- Hypoxic transcription gene profiles under the modulation of nitric oxide in nuclear run on-microarray and proteomics (2009)
- Background: Microarray analysis still remains a powerful tool to identify new components of the transcriptosome and it has helped to increase the knowledge of targets triggered by stress conditions such as hypoxia and nitric oxide. However, analysis of transcriptional regulatory events remain elusive due to the contribution of altered mRNA stability to gene expression patterns, as well as changes in the half-life of mRNAs, which influence mRNA expression levels and their turn over rates. To circumvent these problems, we have focused on the analysis of newly transcribed (nascent) mRNAs by nuclear run on (NRO), followed by microarray analysis. Result: We identified 188 genes that were significantly regulated by hypoxia, 81 genes were affected by nitric oxide, and 292 genes were induced by the co-treatment of macrophages with both NO and hypoxia. Fourteen genes (Bnip3, Ddit4, Vegfa, Trib3, Atf3, Cdkn1a, Scd1, D4Ertd765e, Sesn2, Son, Nnt, Lst1, Hps6 and Fxyd5) were common to hypoxia and/or nitric oxide treatments, but with different levels of expression. We observed that 166 transcripts were regulated only when cells were co-treated with hypoxia and NO but not with either treatment alone, pointing to the importance of a crosstalk between hypoxia and NO. In addition, both array and proteomics data supported a consistent repression of hypoxia regulated targets by NO. Conclusion: By eliminating the interference of steady state mRNA in gene expression profiling, we increased the sensitivity of mRNA analysis and identified previously unknown hypoxia-induced targets. Gene analysis profiling corroborated the interplay between NO- and hypoxia-induced signalling.
- Characterization of mouse NOA1 : subcellular localizaion, G-Quadruplex binding and proteolysis (2013)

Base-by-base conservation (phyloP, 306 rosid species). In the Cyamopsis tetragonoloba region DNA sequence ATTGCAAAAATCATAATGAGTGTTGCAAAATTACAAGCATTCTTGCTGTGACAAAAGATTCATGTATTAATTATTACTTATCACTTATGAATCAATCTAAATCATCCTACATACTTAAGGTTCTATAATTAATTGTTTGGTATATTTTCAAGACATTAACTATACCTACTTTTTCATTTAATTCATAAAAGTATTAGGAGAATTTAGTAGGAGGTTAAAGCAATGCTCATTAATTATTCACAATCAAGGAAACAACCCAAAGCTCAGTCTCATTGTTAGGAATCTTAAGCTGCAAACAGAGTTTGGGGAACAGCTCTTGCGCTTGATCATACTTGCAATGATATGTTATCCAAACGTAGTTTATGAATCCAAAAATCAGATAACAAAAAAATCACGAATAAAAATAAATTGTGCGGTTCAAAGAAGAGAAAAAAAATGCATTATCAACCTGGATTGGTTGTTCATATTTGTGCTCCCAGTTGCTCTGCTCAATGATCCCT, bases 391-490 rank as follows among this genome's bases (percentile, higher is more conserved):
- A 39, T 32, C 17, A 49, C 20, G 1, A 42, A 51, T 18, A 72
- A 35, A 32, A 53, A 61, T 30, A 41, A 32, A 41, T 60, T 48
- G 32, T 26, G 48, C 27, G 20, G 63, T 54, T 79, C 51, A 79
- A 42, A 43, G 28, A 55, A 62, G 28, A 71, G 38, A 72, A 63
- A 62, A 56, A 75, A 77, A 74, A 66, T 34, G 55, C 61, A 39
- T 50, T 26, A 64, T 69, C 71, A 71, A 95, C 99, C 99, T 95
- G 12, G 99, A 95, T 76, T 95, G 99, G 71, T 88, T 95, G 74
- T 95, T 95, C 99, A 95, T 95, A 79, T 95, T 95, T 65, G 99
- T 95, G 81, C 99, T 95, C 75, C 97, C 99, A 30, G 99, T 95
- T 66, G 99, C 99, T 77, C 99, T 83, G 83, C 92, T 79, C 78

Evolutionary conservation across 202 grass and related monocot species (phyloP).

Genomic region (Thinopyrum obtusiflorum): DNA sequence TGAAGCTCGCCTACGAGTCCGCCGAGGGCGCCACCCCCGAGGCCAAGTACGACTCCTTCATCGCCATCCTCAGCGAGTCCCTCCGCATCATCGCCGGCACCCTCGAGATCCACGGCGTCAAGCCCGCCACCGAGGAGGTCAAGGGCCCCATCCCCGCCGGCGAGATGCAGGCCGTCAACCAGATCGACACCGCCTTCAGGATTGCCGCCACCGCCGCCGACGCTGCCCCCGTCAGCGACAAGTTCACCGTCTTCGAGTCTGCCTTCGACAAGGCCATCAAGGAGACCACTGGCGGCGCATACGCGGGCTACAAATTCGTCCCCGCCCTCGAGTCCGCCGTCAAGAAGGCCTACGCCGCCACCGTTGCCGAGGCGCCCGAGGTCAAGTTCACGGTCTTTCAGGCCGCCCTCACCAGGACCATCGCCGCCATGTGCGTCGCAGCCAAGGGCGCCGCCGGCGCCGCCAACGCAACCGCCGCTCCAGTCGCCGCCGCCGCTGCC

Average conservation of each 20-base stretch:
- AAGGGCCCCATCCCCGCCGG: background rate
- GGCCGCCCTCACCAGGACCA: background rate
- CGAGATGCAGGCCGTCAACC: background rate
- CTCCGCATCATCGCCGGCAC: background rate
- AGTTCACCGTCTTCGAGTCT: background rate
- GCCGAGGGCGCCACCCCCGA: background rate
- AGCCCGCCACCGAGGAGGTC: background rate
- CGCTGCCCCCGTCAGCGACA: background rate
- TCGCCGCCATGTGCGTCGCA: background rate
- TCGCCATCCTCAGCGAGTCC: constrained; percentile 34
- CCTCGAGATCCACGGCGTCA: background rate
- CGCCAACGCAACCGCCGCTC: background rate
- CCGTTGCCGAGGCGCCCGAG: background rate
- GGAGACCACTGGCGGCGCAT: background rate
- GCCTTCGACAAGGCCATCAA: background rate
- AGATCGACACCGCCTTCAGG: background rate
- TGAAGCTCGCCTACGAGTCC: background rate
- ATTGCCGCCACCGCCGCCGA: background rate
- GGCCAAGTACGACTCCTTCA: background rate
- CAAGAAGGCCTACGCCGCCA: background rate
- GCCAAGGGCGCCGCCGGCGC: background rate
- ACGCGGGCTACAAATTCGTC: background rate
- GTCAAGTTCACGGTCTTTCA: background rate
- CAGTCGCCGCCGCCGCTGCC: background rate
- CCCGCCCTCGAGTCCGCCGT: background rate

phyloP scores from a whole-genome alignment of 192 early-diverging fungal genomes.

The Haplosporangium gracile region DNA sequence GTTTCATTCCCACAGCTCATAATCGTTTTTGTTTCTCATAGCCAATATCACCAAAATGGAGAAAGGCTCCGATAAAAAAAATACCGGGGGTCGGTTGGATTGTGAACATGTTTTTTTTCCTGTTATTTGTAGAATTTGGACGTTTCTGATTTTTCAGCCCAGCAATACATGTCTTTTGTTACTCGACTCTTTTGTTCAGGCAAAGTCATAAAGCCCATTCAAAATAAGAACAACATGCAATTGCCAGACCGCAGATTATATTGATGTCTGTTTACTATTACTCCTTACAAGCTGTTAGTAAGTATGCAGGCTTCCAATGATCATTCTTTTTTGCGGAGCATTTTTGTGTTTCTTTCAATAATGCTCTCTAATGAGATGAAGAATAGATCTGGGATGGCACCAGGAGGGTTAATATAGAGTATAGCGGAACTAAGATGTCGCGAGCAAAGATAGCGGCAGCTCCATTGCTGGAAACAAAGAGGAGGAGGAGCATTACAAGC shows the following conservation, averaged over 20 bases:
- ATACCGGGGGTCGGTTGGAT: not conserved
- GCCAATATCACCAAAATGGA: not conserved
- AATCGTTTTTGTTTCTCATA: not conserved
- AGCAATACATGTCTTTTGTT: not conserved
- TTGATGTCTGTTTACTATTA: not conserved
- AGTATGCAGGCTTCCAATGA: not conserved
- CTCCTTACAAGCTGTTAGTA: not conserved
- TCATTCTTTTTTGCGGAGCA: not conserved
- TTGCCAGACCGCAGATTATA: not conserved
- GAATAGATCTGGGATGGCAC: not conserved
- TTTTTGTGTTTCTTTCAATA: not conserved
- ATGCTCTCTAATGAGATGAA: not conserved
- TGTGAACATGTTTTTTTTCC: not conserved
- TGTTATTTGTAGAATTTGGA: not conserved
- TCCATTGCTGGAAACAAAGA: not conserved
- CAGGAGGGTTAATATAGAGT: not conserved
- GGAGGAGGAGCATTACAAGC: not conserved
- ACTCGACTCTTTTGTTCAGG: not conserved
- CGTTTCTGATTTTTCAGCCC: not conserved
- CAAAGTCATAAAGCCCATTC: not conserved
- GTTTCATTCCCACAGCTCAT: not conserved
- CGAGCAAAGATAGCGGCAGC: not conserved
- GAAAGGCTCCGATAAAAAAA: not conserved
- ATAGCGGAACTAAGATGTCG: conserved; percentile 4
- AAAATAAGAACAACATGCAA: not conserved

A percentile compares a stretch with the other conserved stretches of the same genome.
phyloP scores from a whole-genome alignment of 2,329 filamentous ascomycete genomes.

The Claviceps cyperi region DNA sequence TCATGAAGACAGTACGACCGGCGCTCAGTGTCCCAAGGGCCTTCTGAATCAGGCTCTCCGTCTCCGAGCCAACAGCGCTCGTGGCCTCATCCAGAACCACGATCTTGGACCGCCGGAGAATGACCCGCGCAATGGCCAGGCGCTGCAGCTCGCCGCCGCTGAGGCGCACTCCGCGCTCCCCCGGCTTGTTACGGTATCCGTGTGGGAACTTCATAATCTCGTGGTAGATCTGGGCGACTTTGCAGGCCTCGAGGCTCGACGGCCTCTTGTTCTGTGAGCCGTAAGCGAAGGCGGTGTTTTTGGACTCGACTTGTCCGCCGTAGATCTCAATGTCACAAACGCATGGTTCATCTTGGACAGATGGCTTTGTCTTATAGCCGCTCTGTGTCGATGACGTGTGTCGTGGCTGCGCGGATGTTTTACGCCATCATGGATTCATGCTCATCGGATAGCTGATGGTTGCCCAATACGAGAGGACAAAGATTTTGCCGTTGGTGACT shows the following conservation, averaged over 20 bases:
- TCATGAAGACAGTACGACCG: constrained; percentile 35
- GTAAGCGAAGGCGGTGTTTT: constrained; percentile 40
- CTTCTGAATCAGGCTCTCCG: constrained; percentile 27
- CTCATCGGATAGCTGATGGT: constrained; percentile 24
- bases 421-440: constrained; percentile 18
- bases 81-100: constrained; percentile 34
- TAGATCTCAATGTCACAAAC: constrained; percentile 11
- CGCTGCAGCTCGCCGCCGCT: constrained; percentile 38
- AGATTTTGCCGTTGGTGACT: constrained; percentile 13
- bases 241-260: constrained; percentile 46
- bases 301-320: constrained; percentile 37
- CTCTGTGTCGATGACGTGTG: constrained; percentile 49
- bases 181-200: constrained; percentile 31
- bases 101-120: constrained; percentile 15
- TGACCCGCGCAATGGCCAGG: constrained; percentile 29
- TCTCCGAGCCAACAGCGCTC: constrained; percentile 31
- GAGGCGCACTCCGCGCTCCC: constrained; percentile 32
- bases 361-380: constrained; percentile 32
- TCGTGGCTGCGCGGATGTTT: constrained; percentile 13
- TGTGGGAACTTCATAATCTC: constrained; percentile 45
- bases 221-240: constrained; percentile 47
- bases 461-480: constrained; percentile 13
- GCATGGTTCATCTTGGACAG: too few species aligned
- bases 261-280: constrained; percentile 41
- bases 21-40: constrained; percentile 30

- Mitochondria contain their own protein synthesis machinery with mitoribosomes that are similar to prokaryotic ribosomes. The thirteen proteins encoded in the mitochondrial genome are members of the respiratory chain complexes that generate a proton gradient, which is the electromotoric force for ATP synthesis. NOA1 (Nitric Oxide Associated Protein-1) is a nuclear encoded GTPase that positively influences mitochondrial respiration and ATP production. Although a role in mitoribosome assembly was assigned to NOA1 the underlying molecular mechanism is poorly understood. This work shows that the multi-domain protein NOA1 serves multiple purposes for the function of mitochondria. NOA1 is a dual localized protein that makes a detour through the nucleus before mitochondrial import. The nuclear shuttling is mediated by a nuclear localization signal and the now identified nuclear export signal. SELEX (Systemic Evolution of Ligands by Exponential Enrichment) analysis revealed a G-quadruplex binding motif that characterizes NOA1 as ribonucleoprotein (RNP). G-quadruplex binding was coupled to the GTPase activity and increased the GTP hydrolysis rate. The sequence of localization events and the identification of NOA1 being a RNP lead to the discussion of an alternative import pathway for RNPs into mitochondria. The short-lived NOA1 contains ClpX recognition motifs and is specifically degraded by the mitochondrial matrix protease ClpXP. NOA1 is the first reported substrate of ClpXP in higher eukaryotes and augments the contribution of the ClpXP protease for mitochondrial metabolism. To assess the direct action of NOA1 on the mitoribosome co-sedimentation assays were performed. They showed that the interaction of NOA1 and the mitoribosome is dependent on the GTPase function and the nascent peptide chain. In vitro, NOA1 facilitated the membrane insertion of newly translated and isotope labeled mitochondrial translation products into inverted mitochondrial inner membrane vesicles. In conclusion, NOA1 is a G-quadruplex-RNP that acts as mitochondrial membrane insertion factor for mtDNA-encoded proteins. This thesis provides a comprehensive model of the molecular function of NOA1 and is the basis for future research. The identification of NOA1 as ClpXP substrate is a major contribution to the field of mitochondrial research.